D: I’ve just never been good at it. Most of my films have musicians in them—musicians I’ve directed music videos for, and have that rapport with. Regular actors? I have a hard time dealing with most actors. So, to put myself in an area where I have people do what they do, and still be a director around it and get intensity, it’s been a really amazing process.
V: Well, you say you have trouble working with actors, but you seem to work well with Michael Madsen. I mean, you guys have worked on a few things now.
D: Yeah, I do. That’s another weird thing. I know some people may have found him difficult, but,.. I think having a background working with musicians,.. I mean, musicians are the most dysfunctional people in the world.
D: I mean, really! (laughing) You’re lucky if you get a punk-pop three piece, so you only get three dysfunctional people to work with.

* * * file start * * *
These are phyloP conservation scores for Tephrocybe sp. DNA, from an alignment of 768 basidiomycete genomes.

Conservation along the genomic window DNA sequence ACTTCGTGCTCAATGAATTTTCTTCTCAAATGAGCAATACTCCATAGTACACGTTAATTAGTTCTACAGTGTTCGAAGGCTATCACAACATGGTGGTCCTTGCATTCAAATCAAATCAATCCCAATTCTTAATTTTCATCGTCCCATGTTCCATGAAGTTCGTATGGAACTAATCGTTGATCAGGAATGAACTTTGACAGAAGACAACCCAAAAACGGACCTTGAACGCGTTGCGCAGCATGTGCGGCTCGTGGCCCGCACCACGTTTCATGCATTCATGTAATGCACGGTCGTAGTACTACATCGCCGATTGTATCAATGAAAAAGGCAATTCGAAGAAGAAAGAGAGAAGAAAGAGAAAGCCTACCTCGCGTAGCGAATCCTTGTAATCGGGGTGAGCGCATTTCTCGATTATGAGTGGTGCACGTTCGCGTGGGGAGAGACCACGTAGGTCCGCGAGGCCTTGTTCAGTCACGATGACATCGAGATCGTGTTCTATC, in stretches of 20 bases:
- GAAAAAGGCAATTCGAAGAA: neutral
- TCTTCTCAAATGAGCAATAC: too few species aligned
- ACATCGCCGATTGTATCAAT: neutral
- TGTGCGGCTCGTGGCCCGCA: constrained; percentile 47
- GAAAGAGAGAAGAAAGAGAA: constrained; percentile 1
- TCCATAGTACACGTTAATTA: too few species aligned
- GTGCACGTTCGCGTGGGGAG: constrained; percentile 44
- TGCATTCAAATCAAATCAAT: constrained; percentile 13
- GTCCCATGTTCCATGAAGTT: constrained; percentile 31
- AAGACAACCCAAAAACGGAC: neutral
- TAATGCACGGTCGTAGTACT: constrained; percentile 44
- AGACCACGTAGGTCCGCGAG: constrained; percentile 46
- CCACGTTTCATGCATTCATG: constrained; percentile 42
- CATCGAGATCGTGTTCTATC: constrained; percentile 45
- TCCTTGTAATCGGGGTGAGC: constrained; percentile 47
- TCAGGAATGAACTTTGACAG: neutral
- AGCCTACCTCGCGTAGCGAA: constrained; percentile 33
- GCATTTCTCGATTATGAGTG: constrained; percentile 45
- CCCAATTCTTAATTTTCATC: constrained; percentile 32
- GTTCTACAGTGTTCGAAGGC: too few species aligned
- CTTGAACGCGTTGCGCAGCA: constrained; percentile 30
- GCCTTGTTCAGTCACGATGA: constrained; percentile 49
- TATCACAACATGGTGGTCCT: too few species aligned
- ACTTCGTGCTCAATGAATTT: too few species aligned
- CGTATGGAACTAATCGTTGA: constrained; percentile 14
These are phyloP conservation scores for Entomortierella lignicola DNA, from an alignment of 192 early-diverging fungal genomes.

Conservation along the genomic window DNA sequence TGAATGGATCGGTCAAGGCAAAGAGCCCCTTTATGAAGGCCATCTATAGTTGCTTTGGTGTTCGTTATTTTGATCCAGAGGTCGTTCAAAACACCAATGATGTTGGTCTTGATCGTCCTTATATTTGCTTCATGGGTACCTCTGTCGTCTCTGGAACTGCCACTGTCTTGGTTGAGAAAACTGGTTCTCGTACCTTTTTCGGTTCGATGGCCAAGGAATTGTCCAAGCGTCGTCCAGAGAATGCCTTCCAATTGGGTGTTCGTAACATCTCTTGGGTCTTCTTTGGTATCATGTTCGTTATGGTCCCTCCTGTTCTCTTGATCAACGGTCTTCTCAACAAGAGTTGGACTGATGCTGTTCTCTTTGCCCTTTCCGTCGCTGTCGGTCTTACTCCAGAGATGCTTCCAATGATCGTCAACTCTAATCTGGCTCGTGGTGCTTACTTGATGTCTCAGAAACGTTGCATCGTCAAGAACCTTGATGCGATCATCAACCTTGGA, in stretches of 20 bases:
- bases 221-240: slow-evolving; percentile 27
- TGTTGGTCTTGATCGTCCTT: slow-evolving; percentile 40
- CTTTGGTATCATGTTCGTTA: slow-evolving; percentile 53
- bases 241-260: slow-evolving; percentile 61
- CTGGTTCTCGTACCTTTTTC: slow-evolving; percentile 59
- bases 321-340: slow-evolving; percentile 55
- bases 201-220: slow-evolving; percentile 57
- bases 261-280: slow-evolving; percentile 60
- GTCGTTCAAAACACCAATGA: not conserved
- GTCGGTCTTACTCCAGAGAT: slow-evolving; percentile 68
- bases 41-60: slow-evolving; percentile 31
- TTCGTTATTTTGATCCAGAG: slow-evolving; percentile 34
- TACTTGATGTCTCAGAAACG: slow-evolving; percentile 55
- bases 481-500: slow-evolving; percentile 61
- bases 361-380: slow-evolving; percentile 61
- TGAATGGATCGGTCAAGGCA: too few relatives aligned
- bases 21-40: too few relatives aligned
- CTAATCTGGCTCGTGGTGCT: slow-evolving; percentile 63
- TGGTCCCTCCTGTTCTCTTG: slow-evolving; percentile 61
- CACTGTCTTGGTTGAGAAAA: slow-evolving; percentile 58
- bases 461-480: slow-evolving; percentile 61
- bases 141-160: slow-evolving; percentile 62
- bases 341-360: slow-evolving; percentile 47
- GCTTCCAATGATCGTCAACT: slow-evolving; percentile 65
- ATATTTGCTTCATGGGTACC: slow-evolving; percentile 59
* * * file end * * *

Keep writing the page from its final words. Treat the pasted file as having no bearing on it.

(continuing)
D: It’s just that musicians are dysfunctional according to how the rest of the world operates. And I think directing music videos for as long as I’ve done, difficult people don’t really seem that difficult to me. Especially if they’re passionate about what they do. Michael saw a movie I did called 42K, and he just thought it was the funniest thing he’d ever seen. I was shopping around 42K, and no one seemed to want it, but Michael was like, “This is ridiculous! This is the funniest thing ever!” So, I called him one day and said, “How about I re-cut this film, and have you be a narrator?” And he was like, “Oh, great!” And he just sorta helped me out. He’s a really funny guy, and I get along well with people who are sarcastic. Everyone’s got their thing they can bond over, and we just had a really good time. I’ve been very fortunate that he’s been a big supporter of my work. I’ve always loved his work, you know, and he’s gone through so many different stages. I was talking to him when he was at a low point in his career, saying, “You know, you’re one of my favorite actors in the whole world. I think you’re one of the best!” And now he’s on the upswing again, with Kill Bill and all these other projects. It’s sort of cool to come into this sort of relationship with someone-- not when they’re on top-- when they’re on the bottom again, you know? To be telling someone, “You’re one of the best actors in the world! You’ve given some of the best performances ever!” I mean, come on! He’s Mr. Blonde!